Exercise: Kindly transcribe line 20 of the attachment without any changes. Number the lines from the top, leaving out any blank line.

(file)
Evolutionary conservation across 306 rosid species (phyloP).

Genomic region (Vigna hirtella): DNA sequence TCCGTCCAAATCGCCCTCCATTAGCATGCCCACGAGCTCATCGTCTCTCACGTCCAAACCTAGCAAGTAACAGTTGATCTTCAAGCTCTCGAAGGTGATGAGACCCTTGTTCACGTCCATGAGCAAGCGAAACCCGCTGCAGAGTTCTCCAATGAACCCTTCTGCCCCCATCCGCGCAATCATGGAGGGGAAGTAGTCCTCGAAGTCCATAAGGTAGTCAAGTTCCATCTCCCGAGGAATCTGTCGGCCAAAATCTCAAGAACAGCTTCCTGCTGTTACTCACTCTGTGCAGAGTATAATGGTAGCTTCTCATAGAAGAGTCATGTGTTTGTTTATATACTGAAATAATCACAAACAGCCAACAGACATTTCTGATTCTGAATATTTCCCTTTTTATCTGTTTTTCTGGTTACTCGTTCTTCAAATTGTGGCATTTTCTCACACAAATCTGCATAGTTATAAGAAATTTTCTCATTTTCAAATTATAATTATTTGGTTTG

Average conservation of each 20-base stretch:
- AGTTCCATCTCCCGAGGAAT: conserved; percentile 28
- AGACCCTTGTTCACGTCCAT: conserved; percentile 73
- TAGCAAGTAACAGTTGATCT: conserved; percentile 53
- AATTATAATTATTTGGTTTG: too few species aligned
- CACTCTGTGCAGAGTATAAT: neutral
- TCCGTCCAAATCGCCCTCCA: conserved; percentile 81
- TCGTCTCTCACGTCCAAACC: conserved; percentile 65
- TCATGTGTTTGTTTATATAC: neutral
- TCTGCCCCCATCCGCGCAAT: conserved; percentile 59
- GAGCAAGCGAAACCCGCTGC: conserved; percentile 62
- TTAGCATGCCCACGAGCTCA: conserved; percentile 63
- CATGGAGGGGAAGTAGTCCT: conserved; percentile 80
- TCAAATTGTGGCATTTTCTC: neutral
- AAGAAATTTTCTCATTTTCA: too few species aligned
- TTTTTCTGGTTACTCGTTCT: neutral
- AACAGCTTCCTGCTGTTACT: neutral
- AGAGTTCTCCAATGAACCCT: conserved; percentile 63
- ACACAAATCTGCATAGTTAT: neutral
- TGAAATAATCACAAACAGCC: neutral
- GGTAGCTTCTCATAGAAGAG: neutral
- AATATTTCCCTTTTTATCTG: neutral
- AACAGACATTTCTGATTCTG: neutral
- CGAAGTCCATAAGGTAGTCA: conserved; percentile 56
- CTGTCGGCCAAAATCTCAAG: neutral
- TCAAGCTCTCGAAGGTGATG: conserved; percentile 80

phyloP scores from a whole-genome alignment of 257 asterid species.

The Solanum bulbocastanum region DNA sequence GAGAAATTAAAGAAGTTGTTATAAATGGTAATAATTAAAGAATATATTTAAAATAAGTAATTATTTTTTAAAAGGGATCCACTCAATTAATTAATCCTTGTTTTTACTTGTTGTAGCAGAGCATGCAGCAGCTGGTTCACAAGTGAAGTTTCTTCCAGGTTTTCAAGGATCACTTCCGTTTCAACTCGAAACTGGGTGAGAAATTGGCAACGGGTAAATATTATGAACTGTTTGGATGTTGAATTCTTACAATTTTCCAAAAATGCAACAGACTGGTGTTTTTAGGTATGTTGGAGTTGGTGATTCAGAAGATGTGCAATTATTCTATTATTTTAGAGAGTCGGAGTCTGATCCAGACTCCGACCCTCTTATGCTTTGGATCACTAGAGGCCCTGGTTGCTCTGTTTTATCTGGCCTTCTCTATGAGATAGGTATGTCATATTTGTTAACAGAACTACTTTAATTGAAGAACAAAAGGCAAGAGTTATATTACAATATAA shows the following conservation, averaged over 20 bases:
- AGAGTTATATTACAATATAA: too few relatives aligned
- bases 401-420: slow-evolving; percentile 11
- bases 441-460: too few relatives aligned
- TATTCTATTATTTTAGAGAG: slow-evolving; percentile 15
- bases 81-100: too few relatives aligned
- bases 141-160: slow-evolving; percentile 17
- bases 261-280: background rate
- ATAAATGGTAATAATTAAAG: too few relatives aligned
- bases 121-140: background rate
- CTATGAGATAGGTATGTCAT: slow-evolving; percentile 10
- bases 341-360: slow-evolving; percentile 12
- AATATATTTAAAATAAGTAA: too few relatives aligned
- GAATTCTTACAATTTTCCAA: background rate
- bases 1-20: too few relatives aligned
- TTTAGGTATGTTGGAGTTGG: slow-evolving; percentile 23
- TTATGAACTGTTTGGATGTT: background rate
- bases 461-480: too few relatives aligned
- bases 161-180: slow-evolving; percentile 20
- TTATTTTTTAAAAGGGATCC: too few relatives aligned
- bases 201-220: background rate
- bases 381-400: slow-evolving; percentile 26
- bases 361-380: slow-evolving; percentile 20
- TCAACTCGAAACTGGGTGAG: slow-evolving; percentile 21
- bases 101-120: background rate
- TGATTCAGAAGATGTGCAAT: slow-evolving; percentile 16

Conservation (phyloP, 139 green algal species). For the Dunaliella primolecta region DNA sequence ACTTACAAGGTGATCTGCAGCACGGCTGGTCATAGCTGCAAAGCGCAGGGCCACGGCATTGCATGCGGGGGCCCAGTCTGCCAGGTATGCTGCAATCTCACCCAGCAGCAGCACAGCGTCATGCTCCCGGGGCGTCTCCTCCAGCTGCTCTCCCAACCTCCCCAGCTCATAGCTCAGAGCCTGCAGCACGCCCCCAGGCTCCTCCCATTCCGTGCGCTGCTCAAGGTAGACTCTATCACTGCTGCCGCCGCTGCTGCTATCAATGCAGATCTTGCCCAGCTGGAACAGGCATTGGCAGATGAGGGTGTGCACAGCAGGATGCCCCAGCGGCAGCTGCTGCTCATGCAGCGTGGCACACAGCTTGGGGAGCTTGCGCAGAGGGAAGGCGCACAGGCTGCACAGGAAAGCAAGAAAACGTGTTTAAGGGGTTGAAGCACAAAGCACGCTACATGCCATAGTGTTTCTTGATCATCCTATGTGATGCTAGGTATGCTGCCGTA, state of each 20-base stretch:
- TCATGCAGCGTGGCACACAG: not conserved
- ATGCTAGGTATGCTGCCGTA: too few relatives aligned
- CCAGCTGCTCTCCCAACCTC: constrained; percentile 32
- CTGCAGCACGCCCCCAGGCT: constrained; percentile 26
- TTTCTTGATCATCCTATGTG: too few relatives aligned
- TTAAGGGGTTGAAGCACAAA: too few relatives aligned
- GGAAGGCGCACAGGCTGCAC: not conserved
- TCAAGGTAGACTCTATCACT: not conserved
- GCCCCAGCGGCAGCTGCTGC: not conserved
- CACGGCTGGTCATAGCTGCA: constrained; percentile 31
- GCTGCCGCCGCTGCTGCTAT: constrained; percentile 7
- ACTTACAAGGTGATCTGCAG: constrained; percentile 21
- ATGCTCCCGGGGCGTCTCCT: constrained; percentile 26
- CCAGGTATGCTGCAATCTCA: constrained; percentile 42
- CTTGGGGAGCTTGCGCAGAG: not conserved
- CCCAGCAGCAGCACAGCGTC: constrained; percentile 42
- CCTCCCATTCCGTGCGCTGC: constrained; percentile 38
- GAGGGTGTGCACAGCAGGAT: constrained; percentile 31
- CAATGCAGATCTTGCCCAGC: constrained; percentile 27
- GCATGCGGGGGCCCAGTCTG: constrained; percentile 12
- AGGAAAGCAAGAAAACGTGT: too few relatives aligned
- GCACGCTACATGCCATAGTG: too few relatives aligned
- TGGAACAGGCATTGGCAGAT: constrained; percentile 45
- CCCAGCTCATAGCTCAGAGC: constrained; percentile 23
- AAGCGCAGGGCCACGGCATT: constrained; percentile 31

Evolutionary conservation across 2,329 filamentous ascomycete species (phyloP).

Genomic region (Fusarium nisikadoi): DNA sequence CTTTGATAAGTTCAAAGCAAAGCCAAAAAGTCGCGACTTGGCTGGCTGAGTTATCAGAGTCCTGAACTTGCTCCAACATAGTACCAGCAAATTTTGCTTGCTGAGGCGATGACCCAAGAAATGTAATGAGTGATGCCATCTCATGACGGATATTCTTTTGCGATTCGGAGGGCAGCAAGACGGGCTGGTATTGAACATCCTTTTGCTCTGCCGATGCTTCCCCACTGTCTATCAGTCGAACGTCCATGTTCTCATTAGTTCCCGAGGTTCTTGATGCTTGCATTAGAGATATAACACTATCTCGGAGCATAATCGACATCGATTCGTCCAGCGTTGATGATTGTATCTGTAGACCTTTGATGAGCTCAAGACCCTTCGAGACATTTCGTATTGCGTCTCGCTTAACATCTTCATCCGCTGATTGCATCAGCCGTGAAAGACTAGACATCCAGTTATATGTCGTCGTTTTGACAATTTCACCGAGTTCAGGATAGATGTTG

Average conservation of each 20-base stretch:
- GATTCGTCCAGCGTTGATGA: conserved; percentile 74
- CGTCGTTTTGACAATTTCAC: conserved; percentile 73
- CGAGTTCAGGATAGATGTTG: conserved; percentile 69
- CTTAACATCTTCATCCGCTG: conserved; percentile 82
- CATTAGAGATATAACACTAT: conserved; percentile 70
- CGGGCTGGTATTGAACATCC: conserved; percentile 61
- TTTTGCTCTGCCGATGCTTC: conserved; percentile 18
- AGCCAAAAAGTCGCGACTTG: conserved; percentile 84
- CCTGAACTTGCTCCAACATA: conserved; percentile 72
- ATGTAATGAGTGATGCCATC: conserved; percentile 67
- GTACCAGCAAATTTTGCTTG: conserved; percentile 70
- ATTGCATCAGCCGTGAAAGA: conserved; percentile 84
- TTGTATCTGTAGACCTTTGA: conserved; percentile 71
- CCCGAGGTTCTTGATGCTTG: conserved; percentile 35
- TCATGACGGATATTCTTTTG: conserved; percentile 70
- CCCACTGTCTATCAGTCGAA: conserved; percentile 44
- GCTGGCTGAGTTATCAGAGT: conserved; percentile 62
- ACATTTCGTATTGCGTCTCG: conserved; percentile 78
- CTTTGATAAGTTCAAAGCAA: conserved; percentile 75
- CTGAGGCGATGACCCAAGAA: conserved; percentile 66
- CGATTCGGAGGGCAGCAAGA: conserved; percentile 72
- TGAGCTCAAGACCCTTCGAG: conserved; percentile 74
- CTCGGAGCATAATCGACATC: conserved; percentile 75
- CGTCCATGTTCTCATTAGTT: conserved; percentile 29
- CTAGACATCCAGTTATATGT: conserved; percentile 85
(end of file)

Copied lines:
- AGAGTTCTCCAATGAACCCT: conserved; percentile 63